Unlike ordinary exercise bikes at the gym, the NordicTrack VR Bike makes you forget that you’re even pedaling.

“You have to continue to pedal, or else you’ll go down,” a NordicTrack representative told me as I sat transfixed upon what I was supposed to believe was an exercise bike. In the meantime, I was airborne, navigating through mountain ridges and diving between golden rings as I shot down approaching targets. With my head stuck inside of an HTC Vive Focus headset, the only thing I wanted to do was explore the fantastical world I’d found myself lost in.

The game was called Aeronauts, one of the prepackaged fitness games that are slated to arrive alongside the entire $2000 package this upcoming summer. It was one of the most novel yet strange things I’ve played with in VR thus far, and yet it felt like something I could imagine myself reasonably booting up every day if I had a home set.

In terms of technical specs: I didn’t pay attention to the proprietary iFit resistance features, which the company claims let the user work with a personal trainer to adjust incline/decline and resistance. I also ignored the details of the panel on the front of the bike, which digitally represents vital information about the efficiency of your workout. I did, however, notice the built-in fan blowing on me as I sped up. That was probably the coolest part of the entire demo. While I was busy gliding from ring to ring, the fan added a level of sensory detail to Aeronauts which both allowed the headset to breathe and teased out a higher level of immersion than plain 3D graphics could have achieved alone.

However, some of the tighter turns made it difficult for me to telegraph whether to continue pedaling or slow down. Unfortunately, whenever I stopped pedaling, I realized that my avatar’s capacity to turn around sharp corners in the game had grown clumsy and ineffective. As a result, I repeatedly found myself with no other option than to crash into a rock wall or fly off-course before I could turn myself all the way back around towards my next goal. It was jarring, to say the least.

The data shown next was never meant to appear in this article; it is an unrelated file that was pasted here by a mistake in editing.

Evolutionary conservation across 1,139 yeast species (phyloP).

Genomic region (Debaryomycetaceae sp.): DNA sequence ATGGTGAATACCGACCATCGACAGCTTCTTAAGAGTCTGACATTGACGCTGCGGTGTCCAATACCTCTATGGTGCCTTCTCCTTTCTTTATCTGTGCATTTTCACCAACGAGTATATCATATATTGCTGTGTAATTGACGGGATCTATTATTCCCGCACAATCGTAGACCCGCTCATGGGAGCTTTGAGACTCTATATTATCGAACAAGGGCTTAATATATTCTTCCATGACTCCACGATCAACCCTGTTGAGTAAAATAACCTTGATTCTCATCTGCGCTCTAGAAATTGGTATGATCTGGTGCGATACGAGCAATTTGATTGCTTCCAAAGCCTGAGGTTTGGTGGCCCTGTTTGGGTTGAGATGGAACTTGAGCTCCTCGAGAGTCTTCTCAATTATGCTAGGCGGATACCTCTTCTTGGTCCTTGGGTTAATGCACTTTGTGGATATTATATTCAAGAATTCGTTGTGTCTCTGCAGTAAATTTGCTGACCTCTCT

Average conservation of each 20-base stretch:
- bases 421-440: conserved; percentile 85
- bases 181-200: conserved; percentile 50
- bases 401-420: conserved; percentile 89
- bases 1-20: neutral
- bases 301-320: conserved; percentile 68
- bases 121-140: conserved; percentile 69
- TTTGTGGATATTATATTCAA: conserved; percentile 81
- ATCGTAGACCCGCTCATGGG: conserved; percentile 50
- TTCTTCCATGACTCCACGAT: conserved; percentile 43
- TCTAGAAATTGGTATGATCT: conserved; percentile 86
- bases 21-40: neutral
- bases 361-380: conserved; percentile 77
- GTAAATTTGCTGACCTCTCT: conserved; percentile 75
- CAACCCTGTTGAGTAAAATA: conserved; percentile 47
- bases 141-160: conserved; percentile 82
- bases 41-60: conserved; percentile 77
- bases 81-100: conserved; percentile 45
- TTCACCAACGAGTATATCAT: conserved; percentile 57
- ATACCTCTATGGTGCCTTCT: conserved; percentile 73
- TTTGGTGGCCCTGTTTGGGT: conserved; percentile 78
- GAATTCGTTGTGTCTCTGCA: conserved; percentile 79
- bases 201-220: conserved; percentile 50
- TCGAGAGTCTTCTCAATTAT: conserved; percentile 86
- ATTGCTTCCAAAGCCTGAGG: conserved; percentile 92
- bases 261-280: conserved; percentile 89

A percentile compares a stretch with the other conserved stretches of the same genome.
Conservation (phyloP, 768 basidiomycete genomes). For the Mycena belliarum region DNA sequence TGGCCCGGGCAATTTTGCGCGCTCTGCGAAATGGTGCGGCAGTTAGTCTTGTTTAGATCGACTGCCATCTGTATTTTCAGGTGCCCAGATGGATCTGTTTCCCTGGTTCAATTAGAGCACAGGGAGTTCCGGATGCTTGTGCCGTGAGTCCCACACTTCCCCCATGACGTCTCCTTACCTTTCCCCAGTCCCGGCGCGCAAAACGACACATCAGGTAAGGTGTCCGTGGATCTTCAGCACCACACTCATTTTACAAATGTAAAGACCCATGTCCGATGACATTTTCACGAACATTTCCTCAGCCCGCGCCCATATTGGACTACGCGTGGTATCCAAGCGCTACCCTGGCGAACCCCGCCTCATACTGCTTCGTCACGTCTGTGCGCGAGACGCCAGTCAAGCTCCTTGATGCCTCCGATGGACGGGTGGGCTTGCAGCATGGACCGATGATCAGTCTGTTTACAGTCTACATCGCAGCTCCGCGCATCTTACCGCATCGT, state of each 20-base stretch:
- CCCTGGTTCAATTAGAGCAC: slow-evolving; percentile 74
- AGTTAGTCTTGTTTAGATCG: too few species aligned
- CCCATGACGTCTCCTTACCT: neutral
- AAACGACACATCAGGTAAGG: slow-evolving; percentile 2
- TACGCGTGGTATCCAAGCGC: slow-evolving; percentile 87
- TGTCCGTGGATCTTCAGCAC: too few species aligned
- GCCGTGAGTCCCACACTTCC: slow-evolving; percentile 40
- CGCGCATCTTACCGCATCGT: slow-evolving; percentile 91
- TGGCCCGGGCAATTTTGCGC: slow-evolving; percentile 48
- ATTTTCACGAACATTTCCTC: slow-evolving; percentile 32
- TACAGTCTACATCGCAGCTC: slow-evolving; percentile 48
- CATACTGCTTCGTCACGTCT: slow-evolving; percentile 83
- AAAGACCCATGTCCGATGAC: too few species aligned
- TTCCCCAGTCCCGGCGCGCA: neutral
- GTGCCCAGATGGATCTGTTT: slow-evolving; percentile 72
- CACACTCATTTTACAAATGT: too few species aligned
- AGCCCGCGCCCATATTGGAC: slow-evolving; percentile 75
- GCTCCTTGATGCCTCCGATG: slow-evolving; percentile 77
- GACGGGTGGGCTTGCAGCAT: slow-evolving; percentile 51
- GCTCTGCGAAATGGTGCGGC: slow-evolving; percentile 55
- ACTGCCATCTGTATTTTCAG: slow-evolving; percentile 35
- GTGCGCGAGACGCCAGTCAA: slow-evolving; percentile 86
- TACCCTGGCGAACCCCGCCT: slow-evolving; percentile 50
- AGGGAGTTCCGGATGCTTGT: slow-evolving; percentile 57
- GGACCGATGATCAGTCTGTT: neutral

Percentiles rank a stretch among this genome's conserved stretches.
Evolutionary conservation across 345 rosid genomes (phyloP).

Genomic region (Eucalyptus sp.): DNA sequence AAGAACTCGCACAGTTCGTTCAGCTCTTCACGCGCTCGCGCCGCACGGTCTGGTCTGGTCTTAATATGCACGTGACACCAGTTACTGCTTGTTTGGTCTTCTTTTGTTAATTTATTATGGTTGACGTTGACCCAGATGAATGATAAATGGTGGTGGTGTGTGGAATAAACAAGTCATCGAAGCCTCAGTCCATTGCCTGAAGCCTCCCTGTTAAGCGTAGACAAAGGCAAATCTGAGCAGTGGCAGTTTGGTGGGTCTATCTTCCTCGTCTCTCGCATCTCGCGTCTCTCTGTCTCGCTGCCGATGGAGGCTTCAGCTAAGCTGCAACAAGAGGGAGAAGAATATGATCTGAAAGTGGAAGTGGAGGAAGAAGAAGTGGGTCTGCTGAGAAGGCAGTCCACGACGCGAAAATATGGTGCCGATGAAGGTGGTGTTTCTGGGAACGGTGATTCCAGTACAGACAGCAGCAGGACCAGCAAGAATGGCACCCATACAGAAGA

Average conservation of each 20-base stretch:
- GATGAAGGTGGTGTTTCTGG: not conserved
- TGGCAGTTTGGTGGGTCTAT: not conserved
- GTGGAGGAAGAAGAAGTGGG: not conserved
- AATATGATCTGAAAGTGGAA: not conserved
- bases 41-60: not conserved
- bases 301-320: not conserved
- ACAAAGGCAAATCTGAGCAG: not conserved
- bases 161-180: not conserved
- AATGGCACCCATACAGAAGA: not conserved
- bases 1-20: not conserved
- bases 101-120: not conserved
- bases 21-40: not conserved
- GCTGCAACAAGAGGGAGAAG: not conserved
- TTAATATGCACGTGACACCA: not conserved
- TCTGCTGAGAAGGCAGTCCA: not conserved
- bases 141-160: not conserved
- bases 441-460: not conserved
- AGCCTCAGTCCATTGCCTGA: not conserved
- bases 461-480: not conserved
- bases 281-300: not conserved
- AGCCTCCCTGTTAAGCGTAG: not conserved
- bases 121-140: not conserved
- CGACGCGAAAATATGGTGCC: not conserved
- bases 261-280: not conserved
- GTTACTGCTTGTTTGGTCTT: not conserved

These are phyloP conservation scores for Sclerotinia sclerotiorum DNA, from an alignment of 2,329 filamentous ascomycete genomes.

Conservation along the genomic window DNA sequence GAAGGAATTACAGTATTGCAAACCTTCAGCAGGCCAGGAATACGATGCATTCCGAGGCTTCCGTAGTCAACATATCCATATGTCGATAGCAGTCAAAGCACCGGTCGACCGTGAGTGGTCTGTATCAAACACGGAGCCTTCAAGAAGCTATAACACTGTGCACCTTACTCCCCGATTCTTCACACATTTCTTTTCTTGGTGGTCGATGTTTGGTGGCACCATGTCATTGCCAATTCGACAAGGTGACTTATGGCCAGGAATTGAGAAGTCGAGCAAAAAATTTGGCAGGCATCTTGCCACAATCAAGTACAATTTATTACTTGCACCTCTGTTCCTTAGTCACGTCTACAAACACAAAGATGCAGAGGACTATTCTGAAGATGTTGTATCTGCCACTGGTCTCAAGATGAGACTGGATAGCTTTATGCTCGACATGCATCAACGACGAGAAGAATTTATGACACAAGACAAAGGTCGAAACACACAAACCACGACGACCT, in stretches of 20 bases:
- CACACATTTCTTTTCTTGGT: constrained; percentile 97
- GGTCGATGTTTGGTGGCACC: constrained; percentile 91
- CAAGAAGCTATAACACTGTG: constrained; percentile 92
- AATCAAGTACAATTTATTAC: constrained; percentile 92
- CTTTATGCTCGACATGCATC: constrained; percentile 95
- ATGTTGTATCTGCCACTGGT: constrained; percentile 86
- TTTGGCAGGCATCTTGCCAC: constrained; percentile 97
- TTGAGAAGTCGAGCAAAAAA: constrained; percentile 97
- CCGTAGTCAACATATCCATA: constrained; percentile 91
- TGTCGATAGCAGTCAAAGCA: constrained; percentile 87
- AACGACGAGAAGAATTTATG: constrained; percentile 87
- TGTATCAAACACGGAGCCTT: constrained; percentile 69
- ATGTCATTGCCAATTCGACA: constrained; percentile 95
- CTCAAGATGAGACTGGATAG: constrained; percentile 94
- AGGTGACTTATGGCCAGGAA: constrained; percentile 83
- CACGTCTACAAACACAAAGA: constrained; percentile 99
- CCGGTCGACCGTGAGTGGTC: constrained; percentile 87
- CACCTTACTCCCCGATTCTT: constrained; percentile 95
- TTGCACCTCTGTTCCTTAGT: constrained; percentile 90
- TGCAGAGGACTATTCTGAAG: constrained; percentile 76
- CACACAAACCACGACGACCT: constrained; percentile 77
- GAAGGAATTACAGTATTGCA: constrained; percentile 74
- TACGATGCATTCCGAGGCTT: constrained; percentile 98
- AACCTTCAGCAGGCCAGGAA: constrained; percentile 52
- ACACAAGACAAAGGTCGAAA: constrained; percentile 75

Image credited to NordicTrack

 

While I found that the overall experience of playing Aeronauts was compelling as hell, I might have also been too drunk on the novelty of playing with the NordicTrack VR Bike to notice any ill effects. However, I can see how others might have some issues with motion sickness if they play with the NordicTrack VR Bike long enough. Brenda Stolyar of PCMag experienced light motion sickness on a full stomach during her CES demo of the same game.

Finally, there’s a multiplayer element to Aeronauts that I spoke with the NordicTrack representatives about briefly. While I’m not sure if what I experienced was synchronously connected to other players, the company claims that there will be players working out with and meeting up with one another to play games across connected NordicTrack VR Bikes. The representative I spoke to also promised within the ballpark of three games launching alongside the device. He also mentioned the possibility of additional content coming to the NordicTrack VR Bike platform in the future.


Overall, the (roughly) four minutes I had with the NordicTrack VR Bike were blissful. I walked away coated in a few stray drops of sweat, but nothing I’m not already accustomed to when I complete a home workout. As I stated previously, I did not experience notable discomfort. Though I could also have some sort of superpower that makes me impervious to motion sickness.

Does the NordicTrack VR Bike seem like something you’d pay a membership to use regularly? Let us know in the comments.


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